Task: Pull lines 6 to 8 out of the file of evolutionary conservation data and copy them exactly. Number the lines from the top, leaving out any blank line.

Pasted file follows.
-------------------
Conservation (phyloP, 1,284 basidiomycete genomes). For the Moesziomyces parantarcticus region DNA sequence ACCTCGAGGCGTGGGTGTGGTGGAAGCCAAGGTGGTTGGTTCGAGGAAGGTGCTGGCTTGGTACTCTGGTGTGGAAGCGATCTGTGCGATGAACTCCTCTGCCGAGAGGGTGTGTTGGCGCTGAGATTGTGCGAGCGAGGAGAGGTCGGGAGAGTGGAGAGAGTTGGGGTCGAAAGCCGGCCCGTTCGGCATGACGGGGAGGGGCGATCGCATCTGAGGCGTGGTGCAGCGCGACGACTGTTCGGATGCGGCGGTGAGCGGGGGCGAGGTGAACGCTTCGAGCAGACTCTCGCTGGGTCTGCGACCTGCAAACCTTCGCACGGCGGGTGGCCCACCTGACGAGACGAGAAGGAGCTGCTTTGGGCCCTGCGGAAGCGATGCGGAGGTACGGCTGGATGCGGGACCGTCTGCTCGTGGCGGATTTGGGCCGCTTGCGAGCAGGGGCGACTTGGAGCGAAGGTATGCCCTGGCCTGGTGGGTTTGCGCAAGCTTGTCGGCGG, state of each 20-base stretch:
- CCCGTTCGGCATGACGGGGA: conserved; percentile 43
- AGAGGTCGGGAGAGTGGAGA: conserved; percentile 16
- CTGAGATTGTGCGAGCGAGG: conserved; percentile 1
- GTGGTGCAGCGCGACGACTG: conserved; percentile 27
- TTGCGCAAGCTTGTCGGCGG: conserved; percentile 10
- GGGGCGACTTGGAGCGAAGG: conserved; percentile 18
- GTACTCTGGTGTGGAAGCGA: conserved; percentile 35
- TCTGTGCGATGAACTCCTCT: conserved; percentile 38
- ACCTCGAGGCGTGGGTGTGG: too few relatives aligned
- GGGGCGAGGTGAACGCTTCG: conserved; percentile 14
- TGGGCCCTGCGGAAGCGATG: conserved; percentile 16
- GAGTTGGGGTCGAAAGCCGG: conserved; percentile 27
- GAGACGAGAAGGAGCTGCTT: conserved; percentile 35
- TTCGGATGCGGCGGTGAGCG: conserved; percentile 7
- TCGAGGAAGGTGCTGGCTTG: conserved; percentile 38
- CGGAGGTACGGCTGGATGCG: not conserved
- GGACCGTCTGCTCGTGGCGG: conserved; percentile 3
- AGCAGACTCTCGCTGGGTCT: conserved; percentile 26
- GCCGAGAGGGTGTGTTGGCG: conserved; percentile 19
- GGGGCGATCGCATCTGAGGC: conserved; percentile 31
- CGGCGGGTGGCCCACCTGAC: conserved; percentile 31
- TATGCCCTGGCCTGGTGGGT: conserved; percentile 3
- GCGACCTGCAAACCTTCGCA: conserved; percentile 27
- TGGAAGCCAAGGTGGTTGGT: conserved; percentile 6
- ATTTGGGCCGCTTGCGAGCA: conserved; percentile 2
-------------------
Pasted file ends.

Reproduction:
- TTGCGCAAGCTTGTCGGCGG: conserved; percentile 10
- GGGGCGACTTGGAGCGAAGG: conserved; percentile 18
- GTACTCTGGTGTGGAAGCGA: conserved; percentile 35